Hepatitis C is a viral infection of the liver. When a person has the hepatitis C virus (HCV) for several years, their liver can become inflamed. However, a person can live for years without even knowing that they have HCV. Once the symptoms start to show, the person usually already has liver damage, which can affect treatment and prognosis.
There are two main types of HCV: acute and chronic. Around 75–85% of acute cases become chronic. The immune system clears most other cases.
There are also different genotypes, or variations, of the virus. These strains of the virus have evolved over many years.
A person will usually discover that they have HCV either after a blood test or because symptoms of liver damage have started to appear. The symptoms of liver damage tend to appear when a person has had chronic HCV for many years.
Chronic HCV needs treatment to prevent liver damage and other complications. Liver damage and scarring can have an impact on a person's overall prognosis and life expectancy.
Keep reading to learn more about the prognosis of different forms of HCV, as well as a person's likely life expectancy.
For some people whose immune systems can clear it, acute HCV is a short-lived viral infection. The sections below cover the possible symptoms and outlook of acute HCV.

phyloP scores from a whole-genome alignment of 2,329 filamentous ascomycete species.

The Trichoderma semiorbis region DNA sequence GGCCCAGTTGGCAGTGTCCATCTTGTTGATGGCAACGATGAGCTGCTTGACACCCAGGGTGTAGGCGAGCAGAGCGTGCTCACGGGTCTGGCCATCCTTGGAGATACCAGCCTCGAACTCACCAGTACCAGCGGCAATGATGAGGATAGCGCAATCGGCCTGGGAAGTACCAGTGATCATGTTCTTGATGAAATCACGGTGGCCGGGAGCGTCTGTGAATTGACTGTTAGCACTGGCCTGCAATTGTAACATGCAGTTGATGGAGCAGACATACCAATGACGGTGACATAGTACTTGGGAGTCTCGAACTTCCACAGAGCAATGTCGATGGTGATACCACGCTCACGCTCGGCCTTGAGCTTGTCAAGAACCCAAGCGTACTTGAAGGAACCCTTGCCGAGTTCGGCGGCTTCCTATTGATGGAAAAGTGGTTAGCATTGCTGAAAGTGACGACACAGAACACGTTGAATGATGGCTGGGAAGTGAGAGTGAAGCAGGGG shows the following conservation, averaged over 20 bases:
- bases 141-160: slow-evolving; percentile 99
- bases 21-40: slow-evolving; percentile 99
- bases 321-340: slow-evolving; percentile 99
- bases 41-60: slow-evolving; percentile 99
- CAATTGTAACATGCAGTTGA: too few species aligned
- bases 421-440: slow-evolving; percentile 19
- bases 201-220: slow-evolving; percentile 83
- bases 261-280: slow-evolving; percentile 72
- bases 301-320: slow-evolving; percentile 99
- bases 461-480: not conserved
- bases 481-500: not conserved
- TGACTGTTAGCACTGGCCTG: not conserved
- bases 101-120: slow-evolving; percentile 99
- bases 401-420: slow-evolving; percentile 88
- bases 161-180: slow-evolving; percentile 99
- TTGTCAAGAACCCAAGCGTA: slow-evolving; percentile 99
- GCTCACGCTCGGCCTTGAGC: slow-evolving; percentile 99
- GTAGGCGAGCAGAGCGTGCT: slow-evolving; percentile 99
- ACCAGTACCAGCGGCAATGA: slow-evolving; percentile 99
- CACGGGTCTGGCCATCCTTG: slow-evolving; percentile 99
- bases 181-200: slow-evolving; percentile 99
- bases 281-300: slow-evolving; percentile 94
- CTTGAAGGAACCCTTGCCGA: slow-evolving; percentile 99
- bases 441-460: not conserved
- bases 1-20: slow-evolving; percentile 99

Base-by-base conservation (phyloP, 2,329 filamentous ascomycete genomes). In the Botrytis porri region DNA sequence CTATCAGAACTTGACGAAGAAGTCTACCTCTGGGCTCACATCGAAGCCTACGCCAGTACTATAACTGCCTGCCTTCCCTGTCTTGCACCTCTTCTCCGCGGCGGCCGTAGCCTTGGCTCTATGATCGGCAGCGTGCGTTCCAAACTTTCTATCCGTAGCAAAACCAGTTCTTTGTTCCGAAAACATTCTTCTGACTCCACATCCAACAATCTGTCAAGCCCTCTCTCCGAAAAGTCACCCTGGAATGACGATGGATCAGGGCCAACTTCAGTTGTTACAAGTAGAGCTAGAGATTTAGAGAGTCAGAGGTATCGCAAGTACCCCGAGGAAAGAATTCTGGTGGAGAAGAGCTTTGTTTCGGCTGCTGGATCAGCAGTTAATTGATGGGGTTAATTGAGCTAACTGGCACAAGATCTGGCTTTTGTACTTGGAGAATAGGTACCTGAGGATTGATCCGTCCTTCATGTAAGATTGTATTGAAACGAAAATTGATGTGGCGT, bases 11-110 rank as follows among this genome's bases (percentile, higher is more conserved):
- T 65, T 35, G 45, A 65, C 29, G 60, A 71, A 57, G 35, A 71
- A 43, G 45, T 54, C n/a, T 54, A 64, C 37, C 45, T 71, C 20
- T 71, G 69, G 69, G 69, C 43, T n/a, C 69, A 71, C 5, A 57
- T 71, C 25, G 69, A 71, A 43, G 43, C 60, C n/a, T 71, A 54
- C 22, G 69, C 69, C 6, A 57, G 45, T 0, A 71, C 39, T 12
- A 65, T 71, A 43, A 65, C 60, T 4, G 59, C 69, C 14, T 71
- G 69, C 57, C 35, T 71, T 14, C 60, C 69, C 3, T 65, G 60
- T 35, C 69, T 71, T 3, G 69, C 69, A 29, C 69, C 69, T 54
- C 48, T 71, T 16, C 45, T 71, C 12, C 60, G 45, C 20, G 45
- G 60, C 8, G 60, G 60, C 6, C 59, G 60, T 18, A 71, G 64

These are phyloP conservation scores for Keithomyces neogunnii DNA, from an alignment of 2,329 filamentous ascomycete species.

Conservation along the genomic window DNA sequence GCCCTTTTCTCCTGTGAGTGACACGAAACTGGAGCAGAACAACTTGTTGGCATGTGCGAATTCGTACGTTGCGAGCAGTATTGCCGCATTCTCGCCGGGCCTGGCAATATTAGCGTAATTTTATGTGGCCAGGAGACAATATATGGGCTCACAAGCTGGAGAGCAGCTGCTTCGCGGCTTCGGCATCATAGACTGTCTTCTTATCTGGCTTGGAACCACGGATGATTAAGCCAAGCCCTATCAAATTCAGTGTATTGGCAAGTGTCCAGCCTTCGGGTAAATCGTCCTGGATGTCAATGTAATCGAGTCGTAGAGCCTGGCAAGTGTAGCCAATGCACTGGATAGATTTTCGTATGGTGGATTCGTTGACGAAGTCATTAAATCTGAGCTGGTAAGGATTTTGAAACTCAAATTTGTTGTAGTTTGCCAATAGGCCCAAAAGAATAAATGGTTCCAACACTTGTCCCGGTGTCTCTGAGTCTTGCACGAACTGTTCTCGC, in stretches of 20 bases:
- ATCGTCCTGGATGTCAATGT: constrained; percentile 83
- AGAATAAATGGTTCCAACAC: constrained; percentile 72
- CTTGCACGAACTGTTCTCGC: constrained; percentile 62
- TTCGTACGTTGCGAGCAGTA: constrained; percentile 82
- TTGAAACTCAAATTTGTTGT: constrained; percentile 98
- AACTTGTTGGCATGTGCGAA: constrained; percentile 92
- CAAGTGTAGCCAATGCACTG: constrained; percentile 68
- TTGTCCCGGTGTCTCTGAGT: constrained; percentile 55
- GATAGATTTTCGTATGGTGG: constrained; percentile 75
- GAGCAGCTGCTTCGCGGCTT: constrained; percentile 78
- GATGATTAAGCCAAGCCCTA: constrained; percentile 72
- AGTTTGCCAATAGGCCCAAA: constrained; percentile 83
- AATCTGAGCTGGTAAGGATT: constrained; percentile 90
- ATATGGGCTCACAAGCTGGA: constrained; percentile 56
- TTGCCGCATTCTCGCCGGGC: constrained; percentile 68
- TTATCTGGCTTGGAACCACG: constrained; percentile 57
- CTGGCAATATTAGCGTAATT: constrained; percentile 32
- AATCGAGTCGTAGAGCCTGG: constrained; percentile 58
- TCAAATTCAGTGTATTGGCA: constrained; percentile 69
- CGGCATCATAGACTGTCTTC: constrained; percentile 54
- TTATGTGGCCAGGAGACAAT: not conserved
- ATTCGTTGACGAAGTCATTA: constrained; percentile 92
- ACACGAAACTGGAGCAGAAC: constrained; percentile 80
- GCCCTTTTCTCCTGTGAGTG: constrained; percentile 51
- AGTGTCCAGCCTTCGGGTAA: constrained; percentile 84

Acute HCV usually produces no symptoms. If symptoms do occur in acute HCV, however, they may include:
- abdominal pain
- loss of appetite
- dark urine
- jaundice, or yellowing of the skin and eyes
- clay-colored bowel movements
- joint pain
People with acute HCV may not require any direct treatment. However, about 75–85% of people with an acute HCV infection may eventually develop a chronic HCV infection.
If a doctor is able to detect and diagnose acute HCV infection early, they will be able monitor it. Unless it develops into chronic HCV, there is very little risk of death from acute HCV.
That said, acute HCV will develop into chronic HCV if the body does not spontaneously clear the virus within 6 months of infection.
For people with HCV who receive a diagnosis before any liver damage or scarring occurs, the prognosis will tend to be better than for people who receive a diagnosis after scarring or liver damage has already occurred.
The Centers for Disease Control and Prevention (CDC) suggest that people undergo testing for HCV, especially if they were born between 1945 and 1965, have used injectable drugs, or have other potential risk factors.
Detecting and diagnosing the infection early may allow the person to treat it before liver damage or scarring can occur.
The majority of people with chronic HCV will display no symptoms until decades after infection, unless other complications develop.
Some potential complications of chronic HCV include:
Treatment will vary based on the genotype of the virus and the presence of any other health conditions a person has. Treatments are continually improving, making it possible for a person to live an active and normal life with HCV.
Following treatment, a person's doctor will often check again for the viral load, or the amount of virus, in their blood. Treatment usually completely rids the body of the virus.
In other cases, a person may need to change their medications to better treat the virus.